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Data-Backed Tips for Successful Hybrid Team Leadership in 2022

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Data-Backed Tips for Successful Hybrid Team Leadership in 2022

According to Microsoft’s 2022 Annual Work Trend Index Report, 53% of employees are considering transitioning to a hybrid work setup in the next year and hybrid work is up seven points from 2021.

So, what does it take to lead a hybrid team? We’ve got a few tips.

1. Set rules of engagement.

When everyone’s in the office, many rules and behaviors go unsaid. After all, everyone is in the same space, so it’s easier to pick up on cues. However, when everyone is scattered, it changes how you approach them.

Microsoft’s report found that following the pandemic, few companies (only 28%) have met with their teams to define their new normal since switching to a hybrid or remote model.

This can lead to confusion, unmet expectations, and high attrition rates. Setting a structure around communication and collaboration allows the team to work more efficiently as it promotes cohesion among all members, despite the physical distance.

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2. Leverage asynchronous communication.

Speaking of distance, it can be nearly impossible to get everyone on a call at the same time depending on where your team is.

For instance, say you have some team members in California, others in New York, and some overseas in Kenya. Those are three time zones, meaning three different work schedules.

One way to keep your team connected is to leverage asynchronous tools.

For instance, you can utilize bots within your messaging system, whether it’s Slack, Teams, or another platform, to invite your team to share updates, check-ins, etc.

geekbot asynchronous communication tool

With Geekbot, the software can be programmed to ask your team specific questions, then share their answers.

So, if your team is unable to sync up for daily meetings, you can still get progress updates from everyone in a channel of your choosing.

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3. Have a robust onboarding process.

Having a strong onboarding process is more important than ever.

Data from the Microsoft report shows that employees onboarded during the last two years are at greater risk for attrition, are less likely to feel included within their teams, and tend to have weaker relationships with their direct teams.

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Since the pandemic, new hires are relying more on their managers for onboarding – and that’s a good thing for the company.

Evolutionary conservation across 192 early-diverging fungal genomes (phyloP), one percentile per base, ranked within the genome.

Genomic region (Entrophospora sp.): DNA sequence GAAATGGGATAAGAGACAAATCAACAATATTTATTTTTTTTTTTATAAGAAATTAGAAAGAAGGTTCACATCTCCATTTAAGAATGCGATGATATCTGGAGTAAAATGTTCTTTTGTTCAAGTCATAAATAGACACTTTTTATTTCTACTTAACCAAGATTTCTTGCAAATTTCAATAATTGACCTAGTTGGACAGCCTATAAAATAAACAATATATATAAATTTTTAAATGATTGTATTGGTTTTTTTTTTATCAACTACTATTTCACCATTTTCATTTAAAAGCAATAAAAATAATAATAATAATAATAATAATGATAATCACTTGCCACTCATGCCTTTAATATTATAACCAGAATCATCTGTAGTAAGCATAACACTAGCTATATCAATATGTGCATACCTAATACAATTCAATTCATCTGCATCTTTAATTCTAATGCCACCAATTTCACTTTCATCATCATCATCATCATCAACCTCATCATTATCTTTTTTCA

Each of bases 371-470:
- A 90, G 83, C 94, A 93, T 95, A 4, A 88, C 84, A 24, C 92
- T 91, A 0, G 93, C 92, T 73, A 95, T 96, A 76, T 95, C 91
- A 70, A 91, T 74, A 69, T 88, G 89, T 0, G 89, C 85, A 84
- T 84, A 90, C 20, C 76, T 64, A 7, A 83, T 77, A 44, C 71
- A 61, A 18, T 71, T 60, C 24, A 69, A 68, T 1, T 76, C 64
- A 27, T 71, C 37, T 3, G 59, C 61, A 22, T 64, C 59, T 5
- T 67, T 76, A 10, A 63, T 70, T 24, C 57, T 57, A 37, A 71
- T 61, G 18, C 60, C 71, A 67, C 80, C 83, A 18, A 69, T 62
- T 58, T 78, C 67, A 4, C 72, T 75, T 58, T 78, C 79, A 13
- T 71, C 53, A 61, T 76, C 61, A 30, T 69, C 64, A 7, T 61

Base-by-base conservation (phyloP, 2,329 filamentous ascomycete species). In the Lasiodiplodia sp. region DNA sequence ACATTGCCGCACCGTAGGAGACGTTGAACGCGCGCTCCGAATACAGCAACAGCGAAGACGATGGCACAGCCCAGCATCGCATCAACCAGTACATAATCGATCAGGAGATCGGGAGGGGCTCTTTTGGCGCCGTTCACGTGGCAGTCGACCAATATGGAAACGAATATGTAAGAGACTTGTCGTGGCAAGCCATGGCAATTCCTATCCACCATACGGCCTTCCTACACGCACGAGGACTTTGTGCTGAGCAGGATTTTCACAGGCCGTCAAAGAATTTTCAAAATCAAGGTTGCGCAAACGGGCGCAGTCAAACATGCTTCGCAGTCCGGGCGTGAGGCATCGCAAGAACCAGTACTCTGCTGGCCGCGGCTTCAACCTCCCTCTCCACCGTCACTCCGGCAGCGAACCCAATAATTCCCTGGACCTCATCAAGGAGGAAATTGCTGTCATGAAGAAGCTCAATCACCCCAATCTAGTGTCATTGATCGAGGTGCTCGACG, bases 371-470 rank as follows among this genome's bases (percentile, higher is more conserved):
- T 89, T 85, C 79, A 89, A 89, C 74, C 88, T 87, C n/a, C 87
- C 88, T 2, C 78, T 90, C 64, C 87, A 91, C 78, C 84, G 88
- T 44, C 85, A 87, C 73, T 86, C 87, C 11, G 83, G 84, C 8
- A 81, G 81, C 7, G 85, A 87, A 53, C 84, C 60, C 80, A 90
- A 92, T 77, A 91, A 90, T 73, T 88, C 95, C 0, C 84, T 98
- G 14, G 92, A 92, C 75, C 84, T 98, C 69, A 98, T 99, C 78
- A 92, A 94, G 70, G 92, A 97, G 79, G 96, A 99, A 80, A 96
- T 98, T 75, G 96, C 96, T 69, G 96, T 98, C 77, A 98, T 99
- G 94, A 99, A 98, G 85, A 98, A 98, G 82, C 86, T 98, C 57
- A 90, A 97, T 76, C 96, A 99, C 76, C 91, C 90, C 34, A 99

The study found that new hires whose managers played an active role in their onboarding process were 3.5 times more likely to be satisfied with their experience.

Here are some tips to optimize your onboarding process:

  • Prepare training materials and create an onboarding guide.
  • Launch an internal mentorship program to guide new hires within the first few months.
  • Have a welcome chat to introduce the new hire to the team.
  • Send your new hire a survey about their onboarding experience to assess gaps in the process.

4. Trust your team.

Trust is the number one component of a successful hybrid or remote team. Without it, neither party is able to successfully respond to their responsibilities.

In the office, you can always keep an eye on your team. Walking by their desk to check in on a project, peeking to see if they’re actively working. When your team is hybrid, you lose that level of visibility.

As such, you’re forced to trust your team. How do you build trust? Well, it’s a two-way street and it starts with you.

Firstly, be transparent. This encompasses everything from sharing feedback on performance to sharing resources to sharing team and company-wide updates.

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Secondly, create a space where your team feels psychologically safe – safe to share ideas, be themselves, learn, and challenge the status quo.

Lastly, find out what matters to each person on your team. What do they value? What are their goals? How do they like to be celebrated? How do they learn best?

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Trust also extends to their work. Even though 80% of employees say they are just as productive since going hybrid or remote, most leaders (54%) fear productivity has or will negatively impact their teams, according to the Microsoft report.